Norwegian salmon production doubled from 0.43 million tons in 1999 to 0.86 million tons in 2009, with further growth expected. A considerable amount of the feed used is released into the surrounding waters as respiratory products, faeces and uneaten feed, and there is an increasing concern regarding the potentially negative impacts that this nutrient load may have. One of the major challenges for the sustainable development of salmon aquaculture is therefore to minimize waste discharges that may lead to degradation of the local marine environment. For this purpose, it has been suggested to cultivate extractive and filter feeding species, e.g. seaweed and mussels, close to fish farms in integrated multi-trophic aquaculture (IMTA), thereby contributing to a more ecologically balanced ecosystem approach in marine aquaculture.
The primary objectives of this thesis were to investigate whether blue mussels (Mytilus edulis) can incorporate and utilize components of salmon fish feed and faeces particles for growth. The secondary objectives were to assess the ambient conditions for mussel cultivation in the coastal areas of Central Norway, and to test for the possibility of using land-based storage or creating non-toxic areas for storage of mussels at sea to meet a possible increase in mussel production from a development of IMTA in Norway.
Mussels cleared salmon feed and faeces particles out of suspension with a high efficiency, suggesting that mussels can remove particulate wastes from salmon farming. In combination with a better growth for mussels fed salmon feed than faeces, a more pronounced incorporation of salmon feed compared to salmon faeces components in mussel tissues indicated that mussels will utilize salmon fish feed more efficiently than faeces particles in an integrated production with salmon.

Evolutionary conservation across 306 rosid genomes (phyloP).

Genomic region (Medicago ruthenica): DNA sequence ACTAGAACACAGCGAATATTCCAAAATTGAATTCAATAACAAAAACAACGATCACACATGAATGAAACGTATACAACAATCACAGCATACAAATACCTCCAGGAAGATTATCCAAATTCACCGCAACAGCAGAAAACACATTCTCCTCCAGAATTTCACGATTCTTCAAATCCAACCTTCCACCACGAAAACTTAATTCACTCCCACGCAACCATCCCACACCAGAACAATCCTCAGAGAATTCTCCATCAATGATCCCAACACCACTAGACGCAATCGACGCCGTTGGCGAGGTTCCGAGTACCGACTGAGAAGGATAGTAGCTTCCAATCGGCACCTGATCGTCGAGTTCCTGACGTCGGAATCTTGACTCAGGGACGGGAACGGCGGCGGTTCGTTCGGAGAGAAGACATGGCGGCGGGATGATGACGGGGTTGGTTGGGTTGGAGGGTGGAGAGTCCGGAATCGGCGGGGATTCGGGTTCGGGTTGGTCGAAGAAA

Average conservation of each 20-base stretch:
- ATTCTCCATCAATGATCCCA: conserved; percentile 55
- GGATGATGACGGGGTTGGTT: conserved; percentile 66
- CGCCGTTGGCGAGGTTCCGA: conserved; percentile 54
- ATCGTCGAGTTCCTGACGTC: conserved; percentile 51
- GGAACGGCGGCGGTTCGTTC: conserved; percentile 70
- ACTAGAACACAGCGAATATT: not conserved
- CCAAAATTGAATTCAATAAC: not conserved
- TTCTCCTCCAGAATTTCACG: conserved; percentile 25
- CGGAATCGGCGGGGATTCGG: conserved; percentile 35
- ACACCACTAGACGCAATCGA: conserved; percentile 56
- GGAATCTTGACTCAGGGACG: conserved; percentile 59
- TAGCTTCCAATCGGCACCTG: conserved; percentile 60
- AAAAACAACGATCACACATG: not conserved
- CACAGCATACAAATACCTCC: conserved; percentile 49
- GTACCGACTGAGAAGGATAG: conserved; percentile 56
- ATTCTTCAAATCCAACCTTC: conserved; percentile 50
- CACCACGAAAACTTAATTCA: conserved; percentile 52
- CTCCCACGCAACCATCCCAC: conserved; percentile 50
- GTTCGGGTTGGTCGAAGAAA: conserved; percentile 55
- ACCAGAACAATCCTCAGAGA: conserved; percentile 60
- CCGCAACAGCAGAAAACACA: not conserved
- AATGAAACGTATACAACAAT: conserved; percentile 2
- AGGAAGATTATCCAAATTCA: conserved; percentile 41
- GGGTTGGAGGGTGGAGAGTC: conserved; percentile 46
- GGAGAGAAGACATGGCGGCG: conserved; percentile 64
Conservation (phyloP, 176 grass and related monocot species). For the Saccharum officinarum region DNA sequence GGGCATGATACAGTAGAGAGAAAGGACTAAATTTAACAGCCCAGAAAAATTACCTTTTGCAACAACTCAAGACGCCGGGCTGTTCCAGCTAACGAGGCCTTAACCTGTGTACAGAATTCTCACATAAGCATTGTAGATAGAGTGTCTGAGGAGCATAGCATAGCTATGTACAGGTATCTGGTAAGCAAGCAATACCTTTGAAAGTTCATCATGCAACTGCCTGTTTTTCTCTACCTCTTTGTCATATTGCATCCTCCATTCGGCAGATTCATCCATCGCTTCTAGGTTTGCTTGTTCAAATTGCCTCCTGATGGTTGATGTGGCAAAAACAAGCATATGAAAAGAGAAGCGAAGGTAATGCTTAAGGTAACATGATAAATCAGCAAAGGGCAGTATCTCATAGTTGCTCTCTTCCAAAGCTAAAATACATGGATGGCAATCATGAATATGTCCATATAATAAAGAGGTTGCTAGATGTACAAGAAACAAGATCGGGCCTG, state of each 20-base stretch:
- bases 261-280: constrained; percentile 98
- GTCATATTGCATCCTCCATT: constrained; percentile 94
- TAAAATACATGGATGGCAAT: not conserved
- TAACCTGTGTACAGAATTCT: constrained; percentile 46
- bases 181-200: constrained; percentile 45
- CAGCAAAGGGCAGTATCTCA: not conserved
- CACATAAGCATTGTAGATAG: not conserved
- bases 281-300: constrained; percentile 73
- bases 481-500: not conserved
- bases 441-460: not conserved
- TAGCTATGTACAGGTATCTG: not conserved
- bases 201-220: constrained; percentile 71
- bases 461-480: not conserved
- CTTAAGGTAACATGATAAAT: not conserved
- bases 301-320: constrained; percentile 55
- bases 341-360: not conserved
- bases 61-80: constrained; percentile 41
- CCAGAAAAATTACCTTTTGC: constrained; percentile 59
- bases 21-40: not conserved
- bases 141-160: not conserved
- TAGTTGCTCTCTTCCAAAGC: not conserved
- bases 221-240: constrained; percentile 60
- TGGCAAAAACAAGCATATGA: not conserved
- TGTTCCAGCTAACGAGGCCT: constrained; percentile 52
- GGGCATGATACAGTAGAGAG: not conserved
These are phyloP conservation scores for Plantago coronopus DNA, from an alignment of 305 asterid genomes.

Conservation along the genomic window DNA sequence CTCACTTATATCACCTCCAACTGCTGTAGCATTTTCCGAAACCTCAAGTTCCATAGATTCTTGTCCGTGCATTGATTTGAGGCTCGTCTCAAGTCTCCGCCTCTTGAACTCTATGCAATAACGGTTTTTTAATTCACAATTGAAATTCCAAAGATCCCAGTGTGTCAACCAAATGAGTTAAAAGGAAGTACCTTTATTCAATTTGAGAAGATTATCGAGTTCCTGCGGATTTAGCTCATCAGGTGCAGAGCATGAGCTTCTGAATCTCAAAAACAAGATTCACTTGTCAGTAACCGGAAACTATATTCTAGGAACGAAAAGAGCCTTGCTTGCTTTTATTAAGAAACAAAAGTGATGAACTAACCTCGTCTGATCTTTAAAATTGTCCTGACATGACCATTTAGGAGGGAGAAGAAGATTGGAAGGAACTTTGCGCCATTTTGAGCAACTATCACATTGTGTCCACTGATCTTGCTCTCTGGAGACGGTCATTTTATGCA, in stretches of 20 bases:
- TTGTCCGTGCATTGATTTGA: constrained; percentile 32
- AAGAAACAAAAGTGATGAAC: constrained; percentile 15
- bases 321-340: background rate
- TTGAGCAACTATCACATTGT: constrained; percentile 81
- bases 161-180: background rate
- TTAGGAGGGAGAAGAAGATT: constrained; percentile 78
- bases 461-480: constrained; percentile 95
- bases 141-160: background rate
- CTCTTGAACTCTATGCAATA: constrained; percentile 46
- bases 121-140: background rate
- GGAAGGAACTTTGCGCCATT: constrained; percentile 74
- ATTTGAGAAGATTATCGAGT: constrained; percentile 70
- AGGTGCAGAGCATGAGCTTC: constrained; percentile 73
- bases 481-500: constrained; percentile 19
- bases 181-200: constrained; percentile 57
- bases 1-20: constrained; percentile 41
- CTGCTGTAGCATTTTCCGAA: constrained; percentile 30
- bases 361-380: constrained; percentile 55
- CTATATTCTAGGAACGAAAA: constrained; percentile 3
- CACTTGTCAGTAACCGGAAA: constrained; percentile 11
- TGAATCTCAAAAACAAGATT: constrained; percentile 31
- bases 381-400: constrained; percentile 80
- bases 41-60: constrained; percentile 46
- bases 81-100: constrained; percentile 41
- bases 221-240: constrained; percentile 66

A one-year case study further revealed the incorporation of salmon fish feed in mussel tissues and five months with a higher soft tissue weight of mussels co-produced with salmon compared to control mussels, particularly during autumn and winter when phytoplankton concentrations were low, while control mussels demonstrated a higher soft tissue weight after peak phytoplankton levels in early summer. Mussels at the salmon farm showed a faster growth in length during the spring, while control mussels grew faster during the summer, thus resulting in equal growth rates for the fastest growing mussels co-produced with salmon and control mussels for the entire year. The results suggest that the combined production of mussels and salmon can be seen as a strategy to mitigate environmental effects of particulate nutrient wastes from salmon farming, and to maintain a higher soft tissue content of mussels during autumn and winter.
Ambient Chl a concentrations in the coastal areas of Central Norway ranged bellow 2 μg L−1 after the spring bloom and were considered low. Food availability measured as suspended particulate matter (SPM) was, however, consistently above the threshold level of 4 mg L-1 for pseudo-faeces production in mussels of 1 g soft tissue dry matter, with an organic content of 32-44%, and did not appear to restrict mussel growth. SPM may therefore be an important food source to sustain mussel growth when phytoplankton concentrations are low.
Temperature-dependent feed requirements were evident from significantly higher oxygen consumption and ammonia-N excretion rates at 14°C compared to 7°C at landbased storage conditions. Minimum feed requirements for the weight maintenance of mussels with 500 mg soft tissue dry matter is estimated at 240 and 570 μg C ind-1 h-1 at 7°C and 14°C, respectively. Mussels kept at land-based storage conditions maintained their soft tissue content and thus a high quality in early summer (May-June) while a significant decrease in soft tissue matter was evident among farmed mussels at sea in the same period. The results suggest that land-based storage can be used for obtaining a continuous mussel production in Norway independent of harvesting problems related to toxic algae blooms and extreme weather.
Artificial upwelling in a stratified fjord resulted in an increased nutrient supply to euphotic waters and a correspondingly increase in phytoplankton biomass with a relative reduction of toxic algae. The increase in phytoplankton biomass was mainly represented by non-toxic dinoflagellates, and not diatoms, which was expected from an increased input of silicate from deep water. Nevertheless, the result is promising when it comes to creating controlled geographical areas with non-toxic food for storage of mussels and a continuous mussel production.